Coalition Stresses Importance of Line 5 Pipeline as Whitmer’s Deadline Approaches

In November Governor Whitmer ordered Enbridge to shut down it’s Line 5 pipeline by May 12. The Canadian company has maintained they will continue operations despite the order.

A coalition met with the house transportation committee and some members of the committee were concerned that there was no solution on how to keep up oil distribution at the current level. “We’re actually talking about shutting down a pipeline with no plan, no logistics, no explanation, no valuable logistical plan to replace it,” said Beth Griffin, representative of the 66th district.

The biggest concern of those on the other side of the aisle is the risk of a catastrophic leak in the pipeline. At a senate hearing today, Senator Marshall Bullock shared his fears. “At some point something is going to happen,” he said. “The reason we’re here is because an anchor, not just once, multiple strikes against this line has happened.”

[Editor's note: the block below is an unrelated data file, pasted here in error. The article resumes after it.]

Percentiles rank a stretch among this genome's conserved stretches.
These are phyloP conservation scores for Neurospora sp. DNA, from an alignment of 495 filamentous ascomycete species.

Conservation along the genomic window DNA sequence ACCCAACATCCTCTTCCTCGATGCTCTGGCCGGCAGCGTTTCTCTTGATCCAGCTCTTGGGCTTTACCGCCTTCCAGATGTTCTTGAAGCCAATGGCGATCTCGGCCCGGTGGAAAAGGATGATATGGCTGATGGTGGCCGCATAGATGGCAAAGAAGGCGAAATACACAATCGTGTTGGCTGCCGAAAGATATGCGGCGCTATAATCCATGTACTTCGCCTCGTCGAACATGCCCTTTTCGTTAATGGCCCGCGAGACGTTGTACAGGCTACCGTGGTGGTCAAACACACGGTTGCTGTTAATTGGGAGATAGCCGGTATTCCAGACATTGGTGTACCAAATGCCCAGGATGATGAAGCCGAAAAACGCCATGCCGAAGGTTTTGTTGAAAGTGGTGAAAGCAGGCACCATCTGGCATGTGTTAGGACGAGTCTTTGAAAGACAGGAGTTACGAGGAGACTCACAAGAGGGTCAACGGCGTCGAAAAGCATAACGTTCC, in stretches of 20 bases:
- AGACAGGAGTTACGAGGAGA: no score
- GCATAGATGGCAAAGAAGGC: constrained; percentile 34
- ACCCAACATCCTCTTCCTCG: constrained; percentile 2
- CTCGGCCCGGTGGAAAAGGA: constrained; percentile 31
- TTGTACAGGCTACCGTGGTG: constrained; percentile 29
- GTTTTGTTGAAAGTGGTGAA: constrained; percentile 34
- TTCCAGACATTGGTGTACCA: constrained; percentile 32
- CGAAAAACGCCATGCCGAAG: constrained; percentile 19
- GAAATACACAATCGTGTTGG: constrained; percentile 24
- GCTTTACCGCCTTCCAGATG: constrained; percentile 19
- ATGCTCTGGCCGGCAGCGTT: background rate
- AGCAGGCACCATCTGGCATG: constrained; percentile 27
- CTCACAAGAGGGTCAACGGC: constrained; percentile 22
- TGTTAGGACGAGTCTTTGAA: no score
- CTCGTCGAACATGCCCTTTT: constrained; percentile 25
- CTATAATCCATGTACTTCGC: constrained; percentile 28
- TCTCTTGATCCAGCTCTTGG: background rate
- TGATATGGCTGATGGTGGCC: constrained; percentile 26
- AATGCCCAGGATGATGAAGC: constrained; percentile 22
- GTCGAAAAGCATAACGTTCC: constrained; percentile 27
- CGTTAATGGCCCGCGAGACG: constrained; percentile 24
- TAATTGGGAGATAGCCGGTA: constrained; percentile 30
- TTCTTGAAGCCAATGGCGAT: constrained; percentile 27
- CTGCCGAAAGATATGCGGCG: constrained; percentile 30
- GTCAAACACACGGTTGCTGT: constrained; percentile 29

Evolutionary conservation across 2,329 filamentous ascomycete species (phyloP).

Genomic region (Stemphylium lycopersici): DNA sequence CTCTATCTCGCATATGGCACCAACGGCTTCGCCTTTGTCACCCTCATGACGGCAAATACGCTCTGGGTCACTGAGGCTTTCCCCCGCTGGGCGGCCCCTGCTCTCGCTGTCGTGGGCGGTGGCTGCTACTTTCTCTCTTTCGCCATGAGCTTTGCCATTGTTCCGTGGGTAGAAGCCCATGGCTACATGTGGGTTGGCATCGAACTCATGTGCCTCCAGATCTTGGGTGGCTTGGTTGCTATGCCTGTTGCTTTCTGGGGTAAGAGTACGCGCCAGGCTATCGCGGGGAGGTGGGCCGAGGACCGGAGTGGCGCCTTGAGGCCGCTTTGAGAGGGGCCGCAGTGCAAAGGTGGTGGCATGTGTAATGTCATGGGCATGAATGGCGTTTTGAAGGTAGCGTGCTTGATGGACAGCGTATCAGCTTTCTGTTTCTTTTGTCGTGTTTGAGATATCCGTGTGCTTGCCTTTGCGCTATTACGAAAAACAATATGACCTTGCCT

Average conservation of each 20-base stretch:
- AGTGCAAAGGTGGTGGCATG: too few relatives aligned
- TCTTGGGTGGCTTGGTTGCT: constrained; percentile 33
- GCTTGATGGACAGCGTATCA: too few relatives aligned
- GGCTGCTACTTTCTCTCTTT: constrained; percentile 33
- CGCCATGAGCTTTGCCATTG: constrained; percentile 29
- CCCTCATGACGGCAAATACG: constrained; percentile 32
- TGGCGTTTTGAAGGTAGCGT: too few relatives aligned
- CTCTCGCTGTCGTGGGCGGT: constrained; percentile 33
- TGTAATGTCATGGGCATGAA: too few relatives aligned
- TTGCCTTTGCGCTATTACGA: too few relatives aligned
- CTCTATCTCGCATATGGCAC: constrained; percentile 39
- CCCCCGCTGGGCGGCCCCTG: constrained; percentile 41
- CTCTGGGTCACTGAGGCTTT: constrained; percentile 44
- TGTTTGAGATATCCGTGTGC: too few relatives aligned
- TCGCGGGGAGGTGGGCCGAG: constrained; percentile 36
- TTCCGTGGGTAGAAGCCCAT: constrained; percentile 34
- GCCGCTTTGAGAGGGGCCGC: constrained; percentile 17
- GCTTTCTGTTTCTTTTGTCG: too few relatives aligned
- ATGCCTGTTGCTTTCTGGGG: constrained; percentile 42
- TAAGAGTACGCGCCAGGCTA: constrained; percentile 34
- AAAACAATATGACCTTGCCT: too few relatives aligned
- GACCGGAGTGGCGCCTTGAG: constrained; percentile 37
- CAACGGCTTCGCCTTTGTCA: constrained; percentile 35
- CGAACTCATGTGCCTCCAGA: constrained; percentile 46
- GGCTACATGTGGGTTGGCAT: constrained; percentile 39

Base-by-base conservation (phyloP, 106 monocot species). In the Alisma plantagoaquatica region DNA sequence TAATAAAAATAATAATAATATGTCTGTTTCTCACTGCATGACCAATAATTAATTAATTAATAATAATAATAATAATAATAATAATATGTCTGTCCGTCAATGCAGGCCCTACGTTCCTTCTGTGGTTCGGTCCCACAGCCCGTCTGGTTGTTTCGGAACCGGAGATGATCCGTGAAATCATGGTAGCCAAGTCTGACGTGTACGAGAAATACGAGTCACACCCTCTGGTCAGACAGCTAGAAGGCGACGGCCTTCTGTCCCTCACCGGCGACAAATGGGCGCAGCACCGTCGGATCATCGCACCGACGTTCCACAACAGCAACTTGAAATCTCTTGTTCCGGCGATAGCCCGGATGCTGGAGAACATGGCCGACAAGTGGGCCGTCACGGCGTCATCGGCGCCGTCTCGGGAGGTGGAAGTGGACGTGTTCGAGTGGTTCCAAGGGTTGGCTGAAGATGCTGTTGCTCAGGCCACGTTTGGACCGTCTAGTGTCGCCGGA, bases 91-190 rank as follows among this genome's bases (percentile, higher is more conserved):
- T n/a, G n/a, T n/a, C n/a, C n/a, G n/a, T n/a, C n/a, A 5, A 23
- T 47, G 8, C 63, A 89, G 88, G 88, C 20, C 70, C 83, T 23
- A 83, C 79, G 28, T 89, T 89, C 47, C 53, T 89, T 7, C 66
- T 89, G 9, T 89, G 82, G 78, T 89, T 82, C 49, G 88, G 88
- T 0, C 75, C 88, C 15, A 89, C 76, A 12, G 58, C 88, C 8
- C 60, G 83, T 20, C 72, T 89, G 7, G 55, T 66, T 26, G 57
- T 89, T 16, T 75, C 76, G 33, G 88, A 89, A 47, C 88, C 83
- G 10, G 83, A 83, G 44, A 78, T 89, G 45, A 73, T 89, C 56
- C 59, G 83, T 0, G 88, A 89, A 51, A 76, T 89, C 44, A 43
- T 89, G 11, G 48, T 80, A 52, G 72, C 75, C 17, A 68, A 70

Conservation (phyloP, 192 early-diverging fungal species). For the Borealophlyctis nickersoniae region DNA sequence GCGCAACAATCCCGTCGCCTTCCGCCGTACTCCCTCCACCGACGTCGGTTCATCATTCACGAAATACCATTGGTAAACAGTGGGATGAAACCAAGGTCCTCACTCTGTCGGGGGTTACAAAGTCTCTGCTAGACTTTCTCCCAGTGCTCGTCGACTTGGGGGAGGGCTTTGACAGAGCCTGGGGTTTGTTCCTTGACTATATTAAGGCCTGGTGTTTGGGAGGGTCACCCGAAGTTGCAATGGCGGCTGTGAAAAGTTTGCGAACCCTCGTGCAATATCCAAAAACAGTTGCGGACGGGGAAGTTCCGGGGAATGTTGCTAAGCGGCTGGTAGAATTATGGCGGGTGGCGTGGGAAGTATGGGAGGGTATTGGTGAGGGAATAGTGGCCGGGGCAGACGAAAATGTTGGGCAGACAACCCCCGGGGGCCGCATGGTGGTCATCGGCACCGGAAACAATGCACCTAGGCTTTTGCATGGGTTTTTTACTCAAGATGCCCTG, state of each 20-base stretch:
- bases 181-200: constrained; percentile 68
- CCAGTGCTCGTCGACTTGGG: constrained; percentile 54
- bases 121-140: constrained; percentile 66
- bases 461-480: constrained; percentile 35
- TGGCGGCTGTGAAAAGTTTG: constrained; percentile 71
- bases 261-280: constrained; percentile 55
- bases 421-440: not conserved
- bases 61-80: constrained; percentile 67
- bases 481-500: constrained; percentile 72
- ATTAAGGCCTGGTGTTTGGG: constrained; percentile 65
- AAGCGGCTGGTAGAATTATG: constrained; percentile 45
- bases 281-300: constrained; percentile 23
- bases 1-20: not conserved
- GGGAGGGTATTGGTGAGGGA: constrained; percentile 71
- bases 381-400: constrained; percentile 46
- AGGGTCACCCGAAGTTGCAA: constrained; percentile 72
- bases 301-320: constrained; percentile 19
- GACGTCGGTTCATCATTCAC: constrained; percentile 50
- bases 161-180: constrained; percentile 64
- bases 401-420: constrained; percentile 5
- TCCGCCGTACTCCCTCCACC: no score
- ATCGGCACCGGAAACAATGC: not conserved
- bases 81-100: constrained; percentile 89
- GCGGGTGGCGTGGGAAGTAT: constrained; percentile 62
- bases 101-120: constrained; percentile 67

Executive Director of the Michigan Oil and Gas Association Jason Geer maintains the pipeline posed little to no threat to the Great Lakes. “Risk is inherent with everything that we do,” he said. “This pipeline is well protected and well built and continues to be monitored 24/7. We have this new service monitoring ships crossing. We’ve pretty much done everything we could possibly do to make sure nothing will go wrong.”

Scott Hayes of PBF Refinery located in Toledo Ohio said his company relies heavily on the Line 5 pipeline and without it other countries would take over the industry and cause more pollution. “The demand for petroleum is going to continue to go up for generations in the world, not just this country, but in the world, but if we’re making those product overseas we’re wounding and harming the climate footprint and the planet,” he said. “The cleanest place to do it is here.”

Governor Whitmer said if Line 5 is still operating after the deadline, she will consider all Enbridge profits to be property of Michigan.